(November 6, 1863), Pocahontas County
– As a result of the Union victory, Confederate resistance in the state essentially collapsed.
- Battle of Moorefield
(August 7, 1864), Hardy County
– Union cavalry drives off John McCausland's Confederate cavalry.
- Battle of Summit Point
(August 21, 1864), Jefferson County
– Inconclusive action during Union Maj. Gen. Philip Sheridan's Shenandoah Valley Campaign.
- Battle of Smithfield Crossing
(August 25–29, 1864), Jefferson
and Berkeley counties
– Inconclusive. Two of Jubal Early's infantry divisions force back a Union cavalry division and are stopped by an infantry
*National Park Service indicates principal battles. Prior to becoming
the state of West Virginia, many battles were fought on western Virginia soil.
**Official Records of the Union and Confederate Armies describes campaigns
and their respective battles and skirmishes.
West Virginia Civil War History:
Charles H. Sectionalism in Virginia from 1776 to 1861 (1910); Curry, Richard Orr. A House Divided: A Study of Statehood Politics
and Copperhead Movement in West Virginia (1964); Curry, Richard Orr. "A Reappraisal of Statehood Politics in West Virginia",
Journal of Southern History 28 (November 1962): 403-21; Curry, Richard Orr. "Crisis Politics in West Virginia, 1861-1870,"
in Richard O. Curry ed., Radicalism, Racism, and Party Realignment: The Border States During Reconstruction (1969); Fredette,
Allison. "The View from the Border: West Virginia Republicans and Women's Rights in the Age of Emancipation," West Virginia
History, Spring 2009, Vol. 3 Issue 1, pp 57-80, 1861-70; Link, William A. "'This Bastard New Virginia': Slavery, West Virginia
Exceptionalism, and the Secession Crisis," West Virginia History, Spring 2009, Vol. 3 Issue 1, pp 37-56; McGregor, James C.
The Disruption of Virginia. (1922); MacKenzie, Scott A. "The Slaveholders' War: The Secession Crisis in Kanawha County, Western
Virginia, 1860-1861," West Virginia History, Spring 2010, Vol. 4 Issue 1, pp 33-57; Noe, Kenneth W. "Exterminating Savages:
The Union Army and Mountain Guerrillas in Southern West Virginia, 1861–1865." In Noe and Shannon H. Wilson, Civil War
in Appalachia (1997), pp 104–30; Riccards, Michael P. "Lincoln and the Political Question: The Creation of the State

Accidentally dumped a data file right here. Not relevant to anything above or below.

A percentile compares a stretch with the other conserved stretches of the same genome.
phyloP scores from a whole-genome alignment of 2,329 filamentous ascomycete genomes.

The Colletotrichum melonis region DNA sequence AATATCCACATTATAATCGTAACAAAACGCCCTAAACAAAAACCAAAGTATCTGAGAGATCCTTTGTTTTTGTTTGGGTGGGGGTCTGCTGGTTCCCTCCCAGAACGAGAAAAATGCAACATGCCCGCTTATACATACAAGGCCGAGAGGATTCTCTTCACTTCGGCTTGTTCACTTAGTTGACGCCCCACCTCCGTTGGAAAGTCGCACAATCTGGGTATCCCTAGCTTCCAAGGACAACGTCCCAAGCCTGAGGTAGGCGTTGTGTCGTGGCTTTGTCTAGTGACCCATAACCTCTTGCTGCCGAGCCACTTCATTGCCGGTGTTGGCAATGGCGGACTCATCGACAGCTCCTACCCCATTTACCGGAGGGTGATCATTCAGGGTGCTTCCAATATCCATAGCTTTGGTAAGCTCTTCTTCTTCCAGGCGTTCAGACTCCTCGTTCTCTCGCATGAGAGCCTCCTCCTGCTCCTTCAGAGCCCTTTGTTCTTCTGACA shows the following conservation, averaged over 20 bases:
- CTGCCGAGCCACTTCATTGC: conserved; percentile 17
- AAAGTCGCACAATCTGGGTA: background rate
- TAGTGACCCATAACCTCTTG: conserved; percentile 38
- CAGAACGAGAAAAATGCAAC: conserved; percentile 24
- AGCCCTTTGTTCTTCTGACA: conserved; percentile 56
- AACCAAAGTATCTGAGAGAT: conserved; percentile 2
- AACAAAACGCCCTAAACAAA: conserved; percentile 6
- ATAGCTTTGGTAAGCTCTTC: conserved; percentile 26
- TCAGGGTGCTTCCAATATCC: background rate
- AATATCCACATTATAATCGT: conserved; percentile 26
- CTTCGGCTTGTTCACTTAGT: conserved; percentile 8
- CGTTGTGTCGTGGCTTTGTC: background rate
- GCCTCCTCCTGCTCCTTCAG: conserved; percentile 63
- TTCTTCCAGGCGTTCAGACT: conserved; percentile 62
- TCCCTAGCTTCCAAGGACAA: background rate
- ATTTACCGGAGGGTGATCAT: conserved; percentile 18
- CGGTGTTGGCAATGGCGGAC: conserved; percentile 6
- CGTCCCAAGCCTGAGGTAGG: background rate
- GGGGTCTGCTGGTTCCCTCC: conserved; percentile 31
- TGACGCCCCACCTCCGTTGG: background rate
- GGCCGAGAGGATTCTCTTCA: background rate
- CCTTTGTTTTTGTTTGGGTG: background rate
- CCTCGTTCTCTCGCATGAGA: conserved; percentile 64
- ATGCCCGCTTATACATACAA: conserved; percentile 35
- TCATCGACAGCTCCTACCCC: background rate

of West Virginia" Presidential Studies Quarterly, Vol. 27, 1997; Talbott, F. "Some Legislative and Legal Aspects of the Negro
Question in West Virginia during the Civil War and Reconstruction," West Virginia History, Jan 1963, Vol. 24 Issue 2, pp 110-133;
Rice, Otis K. West Virginia: A History (1985); Stealey, III, John Edmund. "West Virginia's Constitutional Critique of Virginia:
The Revolution of 1861-1863," Civil War History, March 2011, Vol. 57 Issue 1, pp 9-47; Zimring, David R. "'Secession in Favor
of the Constitution': How West Virginia Justified Separate Statehood during the Civil War," West Virginia History, Fall 2009,
Vol. 3 Issue 2, pp 23–51; West Virginia State Archives; Elizabeth Cometti, and Festus P. Summers. The Thirty-fifth State:
A Documentary History of West Virginia. Morgantown: West Virginia University Library, 1966.
Subjects discussed: West Virginia Civil War History; West Virginia Secession;
West Virginia Statehood; Battle of Camp Alleghany; Battle of Carnifex Ferry; Battle of Cheat Mountain; Battle of Droop Mountain;
Battle of Greenbrier River; Battle of Harpers Ferry; Battle of Hoke's Run; Battle of Kessler's Cross Lanes; Battle of Moorefield;
Battle of Philippi; Battle of Princeton Courthouse; Battle of Rich Mountain; Battle of Shepherdstown; Smithfield Crossing;
Battle of Summit Point.